Starting this week, Sunshine Notes will have a regular weekly report focusing on money supply statistics and selected economic data. The purpose of this blog entry will be to provide data and analysis that is otherwise underreported in the mainstream media.
On July 17th, the Federal Reserve disclosed that M2 actually declined during June. In its weekly report titled Money Stock Measures, the Fed indicated that its estimate of M2 showed a decline in June to $7,686.7 billion from $7,688.1 billion in May. In addition, nominal annualized growth of M2 for the 3 months from March to June, 2008, was +1.2%. Since the reported inflation rate (which is the headline CPI as reported in the June, 2008, BLS CPI release) for the same period was 7.9% (compound annualized adjusted), that means that in real terms M2 shrank at a 6.7% rate for the March to June period!
June’s money supply shrinkage is indicative of the continuing credit crisis and if the Fed does not move quickly to keep money supply rising in real terms the result will be both deflation and recession. This will happen despite high energy and other commodity prices and will translate into declining living standards for many Americans.
Barron’s reported on Friday, July 18th that the official calculation of CPI may be overstating actual increases in prices. In Inflation Readings May Be Inflated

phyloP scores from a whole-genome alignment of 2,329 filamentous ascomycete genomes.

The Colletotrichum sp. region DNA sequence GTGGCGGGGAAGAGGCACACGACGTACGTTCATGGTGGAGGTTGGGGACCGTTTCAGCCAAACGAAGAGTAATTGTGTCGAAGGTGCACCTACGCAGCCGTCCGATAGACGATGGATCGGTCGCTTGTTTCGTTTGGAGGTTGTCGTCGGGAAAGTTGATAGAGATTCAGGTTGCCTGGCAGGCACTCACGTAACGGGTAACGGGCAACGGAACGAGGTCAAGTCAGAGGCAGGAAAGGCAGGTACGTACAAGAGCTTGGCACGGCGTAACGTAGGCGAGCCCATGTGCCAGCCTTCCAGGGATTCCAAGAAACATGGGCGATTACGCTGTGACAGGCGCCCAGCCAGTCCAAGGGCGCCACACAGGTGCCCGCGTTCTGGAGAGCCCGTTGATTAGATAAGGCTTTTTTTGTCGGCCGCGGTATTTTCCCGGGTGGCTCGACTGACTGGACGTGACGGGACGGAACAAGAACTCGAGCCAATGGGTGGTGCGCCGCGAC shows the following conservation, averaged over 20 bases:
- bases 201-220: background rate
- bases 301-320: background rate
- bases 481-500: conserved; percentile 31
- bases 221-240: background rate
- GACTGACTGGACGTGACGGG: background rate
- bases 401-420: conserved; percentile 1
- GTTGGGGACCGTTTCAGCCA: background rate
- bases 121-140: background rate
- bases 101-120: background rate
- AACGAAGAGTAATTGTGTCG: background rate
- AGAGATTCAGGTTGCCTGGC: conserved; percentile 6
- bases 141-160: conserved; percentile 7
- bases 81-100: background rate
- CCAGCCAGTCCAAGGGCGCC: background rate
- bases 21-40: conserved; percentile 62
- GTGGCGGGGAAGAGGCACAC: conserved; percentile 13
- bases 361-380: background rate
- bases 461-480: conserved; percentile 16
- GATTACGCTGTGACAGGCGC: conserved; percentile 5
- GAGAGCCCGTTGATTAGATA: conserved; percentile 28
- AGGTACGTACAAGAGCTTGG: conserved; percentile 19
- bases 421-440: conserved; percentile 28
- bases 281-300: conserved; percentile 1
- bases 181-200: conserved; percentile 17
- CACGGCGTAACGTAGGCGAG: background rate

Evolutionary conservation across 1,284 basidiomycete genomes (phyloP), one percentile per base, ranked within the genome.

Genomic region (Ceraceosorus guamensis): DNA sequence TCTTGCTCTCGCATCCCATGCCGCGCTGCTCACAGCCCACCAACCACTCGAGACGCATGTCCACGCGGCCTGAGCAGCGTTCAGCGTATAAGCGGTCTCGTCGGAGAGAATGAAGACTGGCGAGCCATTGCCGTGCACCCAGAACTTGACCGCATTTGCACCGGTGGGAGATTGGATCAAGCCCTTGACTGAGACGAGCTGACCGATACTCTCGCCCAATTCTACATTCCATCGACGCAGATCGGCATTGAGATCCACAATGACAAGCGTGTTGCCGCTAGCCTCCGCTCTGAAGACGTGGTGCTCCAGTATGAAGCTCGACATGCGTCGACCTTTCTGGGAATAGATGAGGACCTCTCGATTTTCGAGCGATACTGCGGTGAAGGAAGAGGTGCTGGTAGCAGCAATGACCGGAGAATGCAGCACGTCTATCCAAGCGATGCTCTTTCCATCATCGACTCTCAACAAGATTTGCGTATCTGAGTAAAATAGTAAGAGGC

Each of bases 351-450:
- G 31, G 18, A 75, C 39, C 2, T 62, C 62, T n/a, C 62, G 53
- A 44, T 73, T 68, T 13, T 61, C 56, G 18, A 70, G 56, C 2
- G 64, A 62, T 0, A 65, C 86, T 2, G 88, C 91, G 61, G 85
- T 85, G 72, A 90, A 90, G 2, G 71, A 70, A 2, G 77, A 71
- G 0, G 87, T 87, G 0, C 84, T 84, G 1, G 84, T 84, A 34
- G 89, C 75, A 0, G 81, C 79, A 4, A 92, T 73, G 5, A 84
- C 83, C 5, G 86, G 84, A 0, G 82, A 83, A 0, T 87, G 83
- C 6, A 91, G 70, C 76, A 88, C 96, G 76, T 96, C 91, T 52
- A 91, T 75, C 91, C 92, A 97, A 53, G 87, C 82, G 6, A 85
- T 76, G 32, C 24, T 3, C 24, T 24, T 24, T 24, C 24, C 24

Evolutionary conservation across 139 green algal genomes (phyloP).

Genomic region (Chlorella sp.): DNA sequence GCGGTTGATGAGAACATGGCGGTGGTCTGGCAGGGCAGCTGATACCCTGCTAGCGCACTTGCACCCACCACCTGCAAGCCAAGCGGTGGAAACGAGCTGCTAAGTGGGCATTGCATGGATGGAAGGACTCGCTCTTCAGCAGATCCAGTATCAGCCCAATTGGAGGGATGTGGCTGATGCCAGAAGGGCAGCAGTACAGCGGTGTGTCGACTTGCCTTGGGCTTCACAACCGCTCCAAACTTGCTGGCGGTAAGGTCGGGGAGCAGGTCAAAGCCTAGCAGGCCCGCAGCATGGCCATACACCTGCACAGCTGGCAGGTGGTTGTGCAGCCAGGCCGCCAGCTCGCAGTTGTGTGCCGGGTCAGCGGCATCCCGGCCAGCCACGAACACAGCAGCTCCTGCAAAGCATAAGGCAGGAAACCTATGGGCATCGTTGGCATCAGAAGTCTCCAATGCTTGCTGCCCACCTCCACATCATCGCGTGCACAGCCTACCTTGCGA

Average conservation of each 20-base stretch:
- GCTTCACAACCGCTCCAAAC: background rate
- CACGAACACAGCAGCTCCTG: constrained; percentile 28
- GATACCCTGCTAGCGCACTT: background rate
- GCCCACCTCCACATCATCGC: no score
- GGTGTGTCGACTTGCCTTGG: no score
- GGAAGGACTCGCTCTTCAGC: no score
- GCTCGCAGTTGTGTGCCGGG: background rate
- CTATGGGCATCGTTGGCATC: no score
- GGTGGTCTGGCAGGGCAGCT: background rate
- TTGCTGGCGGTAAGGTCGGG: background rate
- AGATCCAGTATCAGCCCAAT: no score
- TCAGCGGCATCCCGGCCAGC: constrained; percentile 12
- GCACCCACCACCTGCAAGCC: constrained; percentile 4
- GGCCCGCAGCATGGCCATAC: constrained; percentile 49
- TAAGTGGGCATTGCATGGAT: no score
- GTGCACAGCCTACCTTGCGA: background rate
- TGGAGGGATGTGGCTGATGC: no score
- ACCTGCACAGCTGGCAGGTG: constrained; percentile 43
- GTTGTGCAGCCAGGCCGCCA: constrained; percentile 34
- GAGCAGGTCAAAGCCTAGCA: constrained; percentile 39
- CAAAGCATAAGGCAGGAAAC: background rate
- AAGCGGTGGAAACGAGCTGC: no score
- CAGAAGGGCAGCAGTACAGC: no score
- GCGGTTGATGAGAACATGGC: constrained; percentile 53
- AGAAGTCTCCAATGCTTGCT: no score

(subscription required), Barron’s reports that owner equivalent rent (which has approximately a 30% weight in the calculation of CPI) may not correctly reflect falling home values. Over the last 12 months the owner equivalent rent component of CPI has risen 2.6% despite a large drop in the value of 1 to 4 family homes. Owner equivalent rent is supposed to track the “real cost” of owning a home. The idea is that the replacement cost of a home is the amount that it would take to rent an equivalent home and by tracking rental cost, inflation in home values is estimated. Utility and other home ownership costs are reported in separate CPI categories.
CPI is the most widely reported and used measure of domestic inflation. If it is not accurate, business and government leaders will make poor decisions because of flawed data.
If Barron’s analysis is accurate, core CPI will moderate in the next several months and investors should have a more benign future view of inflation.